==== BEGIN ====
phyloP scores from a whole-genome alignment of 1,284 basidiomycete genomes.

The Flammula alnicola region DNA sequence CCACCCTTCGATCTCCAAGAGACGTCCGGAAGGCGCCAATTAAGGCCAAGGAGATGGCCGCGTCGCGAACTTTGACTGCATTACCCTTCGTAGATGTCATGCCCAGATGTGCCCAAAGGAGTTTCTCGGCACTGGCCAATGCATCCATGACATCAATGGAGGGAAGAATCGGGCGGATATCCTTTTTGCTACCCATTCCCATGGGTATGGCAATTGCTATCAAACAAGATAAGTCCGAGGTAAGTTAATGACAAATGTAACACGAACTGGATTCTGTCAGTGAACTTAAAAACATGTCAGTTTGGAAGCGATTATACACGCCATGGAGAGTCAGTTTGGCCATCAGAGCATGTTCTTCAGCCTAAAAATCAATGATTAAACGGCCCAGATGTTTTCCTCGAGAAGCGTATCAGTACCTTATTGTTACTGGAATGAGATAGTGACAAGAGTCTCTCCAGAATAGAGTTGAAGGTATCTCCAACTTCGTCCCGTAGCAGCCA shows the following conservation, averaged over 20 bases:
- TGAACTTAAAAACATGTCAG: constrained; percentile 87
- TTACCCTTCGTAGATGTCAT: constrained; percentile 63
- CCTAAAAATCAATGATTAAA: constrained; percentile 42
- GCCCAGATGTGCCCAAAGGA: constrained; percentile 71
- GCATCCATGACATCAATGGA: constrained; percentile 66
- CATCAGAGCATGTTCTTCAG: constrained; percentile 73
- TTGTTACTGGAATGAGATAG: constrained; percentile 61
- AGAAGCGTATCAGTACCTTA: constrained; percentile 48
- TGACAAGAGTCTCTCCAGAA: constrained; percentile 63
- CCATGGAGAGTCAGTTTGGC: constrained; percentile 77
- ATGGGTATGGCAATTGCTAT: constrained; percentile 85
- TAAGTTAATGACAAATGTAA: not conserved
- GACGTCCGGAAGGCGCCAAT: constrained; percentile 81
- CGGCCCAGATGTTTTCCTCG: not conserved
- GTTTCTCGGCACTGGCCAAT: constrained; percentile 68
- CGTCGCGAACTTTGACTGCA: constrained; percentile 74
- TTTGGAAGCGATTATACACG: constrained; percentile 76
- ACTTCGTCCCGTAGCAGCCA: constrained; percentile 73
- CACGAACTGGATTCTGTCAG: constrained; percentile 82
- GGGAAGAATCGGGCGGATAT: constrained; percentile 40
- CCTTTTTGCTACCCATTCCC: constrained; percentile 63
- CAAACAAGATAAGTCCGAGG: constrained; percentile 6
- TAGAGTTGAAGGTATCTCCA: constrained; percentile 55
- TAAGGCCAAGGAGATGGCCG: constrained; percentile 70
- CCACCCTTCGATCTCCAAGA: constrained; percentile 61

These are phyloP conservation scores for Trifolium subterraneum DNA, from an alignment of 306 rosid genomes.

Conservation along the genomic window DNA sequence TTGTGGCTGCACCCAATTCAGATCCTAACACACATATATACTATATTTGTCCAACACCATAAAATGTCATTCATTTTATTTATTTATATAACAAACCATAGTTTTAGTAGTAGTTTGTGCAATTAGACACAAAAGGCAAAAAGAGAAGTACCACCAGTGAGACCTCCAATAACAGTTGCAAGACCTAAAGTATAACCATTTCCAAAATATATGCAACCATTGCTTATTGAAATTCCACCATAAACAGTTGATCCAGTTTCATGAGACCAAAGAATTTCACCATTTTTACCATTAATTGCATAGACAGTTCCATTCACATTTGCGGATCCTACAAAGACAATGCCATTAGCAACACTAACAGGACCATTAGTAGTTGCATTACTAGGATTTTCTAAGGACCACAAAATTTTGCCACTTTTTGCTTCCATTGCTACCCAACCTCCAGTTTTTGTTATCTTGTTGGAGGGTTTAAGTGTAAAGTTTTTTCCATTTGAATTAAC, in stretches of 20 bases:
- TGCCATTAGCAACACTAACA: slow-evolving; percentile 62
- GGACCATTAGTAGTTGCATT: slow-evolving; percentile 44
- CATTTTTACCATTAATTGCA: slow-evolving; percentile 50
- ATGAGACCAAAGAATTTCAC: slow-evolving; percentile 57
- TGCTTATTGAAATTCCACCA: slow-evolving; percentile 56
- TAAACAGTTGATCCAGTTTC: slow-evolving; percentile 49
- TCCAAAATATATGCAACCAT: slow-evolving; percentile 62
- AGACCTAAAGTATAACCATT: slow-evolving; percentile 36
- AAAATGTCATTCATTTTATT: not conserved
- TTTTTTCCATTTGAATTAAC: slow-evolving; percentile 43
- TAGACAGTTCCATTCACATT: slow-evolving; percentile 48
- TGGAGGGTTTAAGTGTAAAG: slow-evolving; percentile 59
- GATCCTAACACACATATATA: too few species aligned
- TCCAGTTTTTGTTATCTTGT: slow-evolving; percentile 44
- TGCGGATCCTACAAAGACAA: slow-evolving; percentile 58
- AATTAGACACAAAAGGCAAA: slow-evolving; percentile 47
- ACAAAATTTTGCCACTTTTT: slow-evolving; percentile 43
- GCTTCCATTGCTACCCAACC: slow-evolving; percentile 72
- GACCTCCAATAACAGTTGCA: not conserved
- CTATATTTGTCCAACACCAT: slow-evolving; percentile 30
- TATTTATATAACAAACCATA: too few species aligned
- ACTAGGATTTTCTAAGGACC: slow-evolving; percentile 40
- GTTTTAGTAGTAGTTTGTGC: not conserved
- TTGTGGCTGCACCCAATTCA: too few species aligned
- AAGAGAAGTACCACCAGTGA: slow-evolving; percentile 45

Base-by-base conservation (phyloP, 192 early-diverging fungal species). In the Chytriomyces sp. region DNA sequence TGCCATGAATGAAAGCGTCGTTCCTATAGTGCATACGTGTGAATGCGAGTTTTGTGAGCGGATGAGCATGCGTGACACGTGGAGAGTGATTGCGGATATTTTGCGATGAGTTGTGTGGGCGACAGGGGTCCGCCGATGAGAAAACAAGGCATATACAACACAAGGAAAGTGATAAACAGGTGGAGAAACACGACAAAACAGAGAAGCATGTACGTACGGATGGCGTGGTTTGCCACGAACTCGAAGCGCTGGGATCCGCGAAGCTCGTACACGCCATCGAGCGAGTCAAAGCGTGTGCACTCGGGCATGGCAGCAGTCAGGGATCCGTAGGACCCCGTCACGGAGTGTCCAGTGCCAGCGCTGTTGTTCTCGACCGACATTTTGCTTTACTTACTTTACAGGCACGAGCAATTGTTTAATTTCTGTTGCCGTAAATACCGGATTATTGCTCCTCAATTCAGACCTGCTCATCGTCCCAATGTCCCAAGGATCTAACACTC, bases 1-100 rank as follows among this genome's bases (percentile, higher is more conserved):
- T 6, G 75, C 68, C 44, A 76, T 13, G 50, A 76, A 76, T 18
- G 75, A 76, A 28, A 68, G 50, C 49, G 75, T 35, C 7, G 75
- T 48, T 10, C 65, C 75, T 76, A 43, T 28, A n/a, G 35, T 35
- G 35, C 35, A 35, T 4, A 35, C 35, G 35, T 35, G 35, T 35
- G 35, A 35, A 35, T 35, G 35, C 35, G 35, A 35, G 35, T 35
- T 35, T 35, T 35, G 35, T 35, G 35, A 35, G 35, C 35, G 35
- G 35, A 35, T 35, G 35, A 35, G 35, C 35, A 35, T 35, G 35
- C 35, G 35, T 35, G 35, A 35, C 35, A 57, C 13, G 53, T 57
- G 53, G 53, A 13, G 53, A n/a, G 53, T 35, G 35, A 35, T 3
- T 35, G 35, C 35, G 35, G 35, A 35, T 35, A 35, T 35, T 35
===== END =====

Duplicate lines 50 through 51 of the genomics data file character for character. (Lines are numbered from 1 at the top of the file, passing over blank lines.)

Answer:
- TATTTATATAACAAACCATA: too few species aligned
- ACTAGGATTTTCTAAGGACC: slow-evolving; percentile 40